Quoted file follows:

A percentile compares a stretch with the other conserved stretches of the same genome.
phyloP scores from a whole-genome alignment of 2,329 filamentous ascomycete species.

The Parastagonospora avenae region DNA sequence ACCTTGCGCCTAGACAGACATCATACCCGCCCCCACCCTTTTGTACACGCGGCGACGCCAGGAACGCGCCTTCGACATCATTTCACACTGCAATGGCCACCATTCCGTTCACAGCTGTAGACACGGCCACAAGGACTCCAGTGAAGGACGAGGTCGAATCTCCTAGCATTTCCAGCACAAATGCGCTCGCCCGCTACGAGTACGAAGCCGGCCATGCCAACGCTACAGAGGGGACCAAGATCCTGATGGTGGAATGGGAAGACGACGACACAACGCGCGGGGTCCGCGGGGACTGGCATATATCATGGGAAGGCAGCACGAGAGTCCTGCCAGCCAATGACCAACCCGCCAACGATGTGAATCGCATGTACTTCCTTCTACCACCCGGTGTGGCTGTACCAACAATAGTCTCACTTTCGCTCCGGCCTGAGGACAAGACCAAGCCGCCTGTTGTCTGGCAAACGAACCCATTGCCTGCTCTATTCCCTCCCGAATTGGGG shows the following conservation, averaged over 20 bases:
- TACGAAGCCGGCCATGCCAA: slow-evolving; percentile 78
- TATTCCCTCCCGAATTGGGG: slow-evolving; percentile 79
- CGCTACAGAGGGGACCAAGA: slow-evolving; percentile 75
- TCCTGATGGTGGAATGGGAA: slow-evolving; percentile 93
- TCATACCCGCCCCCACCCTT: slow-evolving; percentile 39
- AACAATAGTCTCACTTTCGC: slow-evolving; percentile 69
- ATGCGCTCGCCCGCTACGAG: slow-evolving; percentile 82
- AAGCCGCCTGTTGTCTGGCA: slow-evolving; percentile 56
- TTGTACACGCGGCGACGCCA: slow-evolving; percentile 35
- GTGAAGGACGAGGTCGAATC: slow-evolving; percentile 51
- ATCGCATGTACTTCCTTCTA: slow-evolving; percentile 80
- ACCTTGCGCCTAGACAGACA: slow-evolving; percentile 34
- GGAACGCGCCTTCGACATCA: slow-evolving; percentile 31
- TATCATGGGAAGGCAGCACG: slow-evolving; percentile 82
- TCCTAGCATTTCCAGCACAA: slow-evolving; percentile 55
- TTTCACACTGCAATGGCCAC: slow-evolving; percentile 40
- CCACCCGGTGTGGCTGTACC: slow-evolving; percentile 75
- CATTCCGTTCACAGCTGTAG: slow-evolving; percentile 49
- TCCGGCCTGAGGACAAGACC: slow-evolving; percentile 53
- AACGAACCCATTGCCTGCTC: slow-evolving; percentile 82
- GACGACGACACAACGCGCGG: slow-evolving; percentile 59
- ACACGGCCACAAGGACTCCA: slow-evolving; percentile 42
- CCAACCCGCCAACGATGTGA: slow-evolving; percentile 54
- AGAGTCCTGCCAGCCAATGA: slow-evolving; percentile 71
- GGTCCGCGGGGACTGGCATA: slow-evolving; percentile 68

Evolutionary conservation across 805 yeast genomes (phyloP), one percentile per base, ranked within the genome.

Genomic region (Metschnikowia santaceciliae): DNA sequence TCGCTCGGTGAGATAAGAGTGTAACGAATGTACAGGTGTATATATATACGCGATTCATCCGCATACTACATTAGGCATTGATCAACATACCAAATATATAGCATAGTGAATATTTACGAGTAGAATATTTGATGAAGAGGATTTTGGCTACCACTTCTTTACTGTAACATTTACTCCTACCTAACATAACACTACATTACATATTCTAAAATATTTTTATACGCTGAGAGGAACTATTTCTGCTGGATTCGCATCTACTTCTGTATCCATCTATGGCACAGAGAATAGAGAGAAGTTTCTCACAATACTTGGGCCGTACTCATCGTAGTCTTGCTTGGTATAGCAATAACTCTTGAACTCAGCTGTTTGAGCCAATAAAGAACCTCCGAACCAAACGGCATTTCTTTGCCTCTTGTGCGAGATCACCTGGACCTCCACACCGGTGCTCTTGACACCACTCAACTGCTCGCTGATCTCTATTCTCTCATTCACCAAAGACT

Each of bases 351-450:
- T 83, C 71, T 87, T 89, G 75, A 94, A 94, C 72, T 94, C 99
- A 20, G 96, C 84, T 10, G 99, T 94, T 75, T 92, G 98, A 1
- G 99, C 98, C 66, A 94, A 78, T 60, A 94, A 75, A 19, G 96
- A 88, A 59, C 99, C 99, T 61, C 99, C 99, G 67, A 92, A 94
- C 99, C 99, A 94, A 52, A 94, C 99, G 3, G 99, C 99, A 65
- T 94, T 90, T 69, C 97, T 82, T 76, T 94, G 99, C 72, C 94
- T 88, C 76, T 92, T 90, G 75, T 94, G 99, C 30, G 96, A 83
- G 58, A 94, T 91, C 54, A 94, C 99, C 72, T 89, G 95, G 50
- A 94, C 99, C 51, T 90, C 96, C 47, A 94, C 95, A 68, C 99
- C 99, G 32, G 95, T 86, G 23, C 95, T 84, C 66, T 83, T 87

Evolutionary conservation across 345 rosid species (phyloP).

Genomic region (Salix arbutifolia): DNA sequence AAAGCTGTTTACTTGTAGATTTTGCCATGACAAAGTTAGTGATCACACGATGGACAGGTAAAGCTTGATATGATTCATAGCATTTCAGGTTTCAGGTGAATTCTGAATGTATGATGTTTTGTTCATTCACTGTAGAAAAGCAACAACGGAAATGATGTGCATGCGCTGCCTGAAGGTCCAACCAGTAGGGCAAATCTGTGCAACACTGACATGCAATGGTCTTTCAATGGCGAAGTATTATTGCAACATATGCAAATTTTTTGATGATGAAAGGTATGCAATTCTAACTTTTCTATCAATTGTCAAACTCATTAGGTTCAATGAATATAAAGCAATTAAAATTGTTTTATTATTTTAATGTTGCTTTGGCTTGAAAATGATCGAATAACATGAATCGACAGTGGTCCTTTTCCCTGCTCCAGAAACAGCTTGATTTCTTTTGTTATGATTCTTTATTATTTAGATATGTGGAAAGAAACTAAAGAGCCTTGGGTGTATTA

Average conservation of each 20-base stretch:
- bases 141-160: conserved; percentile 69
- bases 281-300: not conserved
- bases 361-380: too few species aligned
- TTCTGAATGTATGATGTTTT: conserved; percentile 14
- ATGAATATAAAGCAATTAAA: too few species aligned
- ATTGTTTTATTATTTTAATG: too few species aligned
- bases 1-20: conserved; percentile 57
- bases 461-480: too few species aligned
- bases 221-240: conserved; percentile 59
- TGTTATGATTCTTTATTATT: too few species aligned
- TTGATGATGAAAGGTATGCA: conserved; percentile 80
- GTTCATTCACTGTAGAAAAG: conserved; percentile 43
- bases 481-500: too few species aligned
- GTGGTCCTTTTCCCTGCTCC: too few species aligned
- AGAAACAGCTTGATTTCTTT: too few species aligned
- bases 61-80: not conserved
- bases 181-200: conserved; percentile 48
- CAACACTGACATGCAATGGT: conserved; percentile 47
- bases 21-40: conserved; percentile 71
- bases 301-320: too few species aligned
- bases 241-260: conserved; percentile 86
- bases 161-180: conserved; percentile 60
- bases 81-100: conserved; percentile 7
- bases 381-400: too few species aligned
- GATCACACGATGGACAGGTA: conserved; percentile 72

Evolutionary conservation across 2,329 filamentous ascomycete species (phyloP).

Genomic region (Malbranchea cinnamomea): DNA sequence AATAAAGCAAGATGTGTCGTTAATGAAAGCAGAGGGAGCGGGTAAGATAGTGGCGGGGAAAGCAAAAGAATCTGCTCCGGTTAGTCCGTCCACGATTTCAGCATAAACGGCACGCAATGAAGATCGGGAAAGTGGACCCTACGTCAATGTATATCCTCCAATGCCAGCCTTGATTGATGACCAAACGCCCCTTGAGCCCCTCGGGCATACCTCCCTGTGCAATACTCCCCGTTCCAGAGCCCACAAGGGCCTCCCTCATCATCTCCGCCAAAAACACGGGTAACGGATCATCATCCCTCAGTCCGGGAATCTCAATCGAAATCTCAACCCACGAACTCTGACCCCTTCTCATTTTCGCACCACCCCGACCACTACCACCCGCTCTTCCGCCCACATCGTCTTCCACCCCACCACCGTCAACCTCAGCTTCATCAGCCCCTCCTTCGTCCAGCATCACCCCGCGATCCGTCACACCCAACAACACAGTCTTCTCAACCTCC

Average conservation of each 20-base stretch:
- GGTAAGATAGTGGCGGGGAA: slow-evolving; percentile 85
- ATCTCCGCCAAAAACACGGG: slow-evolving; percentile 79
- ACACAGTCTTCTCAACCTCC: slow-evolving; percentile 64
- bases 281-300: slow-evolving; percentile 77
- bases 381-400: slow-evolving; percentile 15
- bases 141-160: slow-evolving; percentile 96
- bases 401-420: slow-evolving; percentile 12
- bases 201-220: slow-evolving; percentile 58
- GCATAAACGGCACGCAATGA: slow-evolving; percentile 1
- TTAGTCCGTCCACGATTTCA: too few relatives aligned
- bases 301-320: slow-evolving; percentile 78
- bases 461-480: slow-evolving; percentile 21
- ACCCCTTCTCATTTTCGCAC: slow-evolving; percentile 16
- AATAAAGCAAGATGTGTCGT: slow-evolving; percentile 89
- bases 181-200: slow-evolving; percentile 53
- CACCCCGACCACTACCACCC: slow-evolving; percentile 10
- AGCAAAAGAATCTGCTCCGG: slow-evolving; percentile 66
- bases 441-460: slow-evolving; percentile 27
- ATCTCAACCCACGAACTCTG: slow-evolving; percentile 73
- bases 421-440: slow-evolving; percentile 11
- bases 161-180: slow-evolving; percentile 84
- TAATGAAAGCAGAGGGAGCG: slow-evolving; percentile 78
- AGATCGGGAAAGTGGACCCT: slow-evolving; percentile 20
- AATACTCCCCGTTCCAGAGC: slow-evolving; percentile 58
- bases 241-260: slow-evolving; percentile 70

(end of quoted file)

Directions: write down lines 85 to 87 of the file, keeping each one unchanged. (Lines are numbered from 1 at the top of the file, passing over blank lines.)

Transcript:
- ACCCCTTCTCATTTTCGCAC: slow-evolving; percentile 16
- AATAAAGCAAGATGTGTCGT: slow-evolving; percentile 89
- bases 181-200: slow-evolving; percentile 53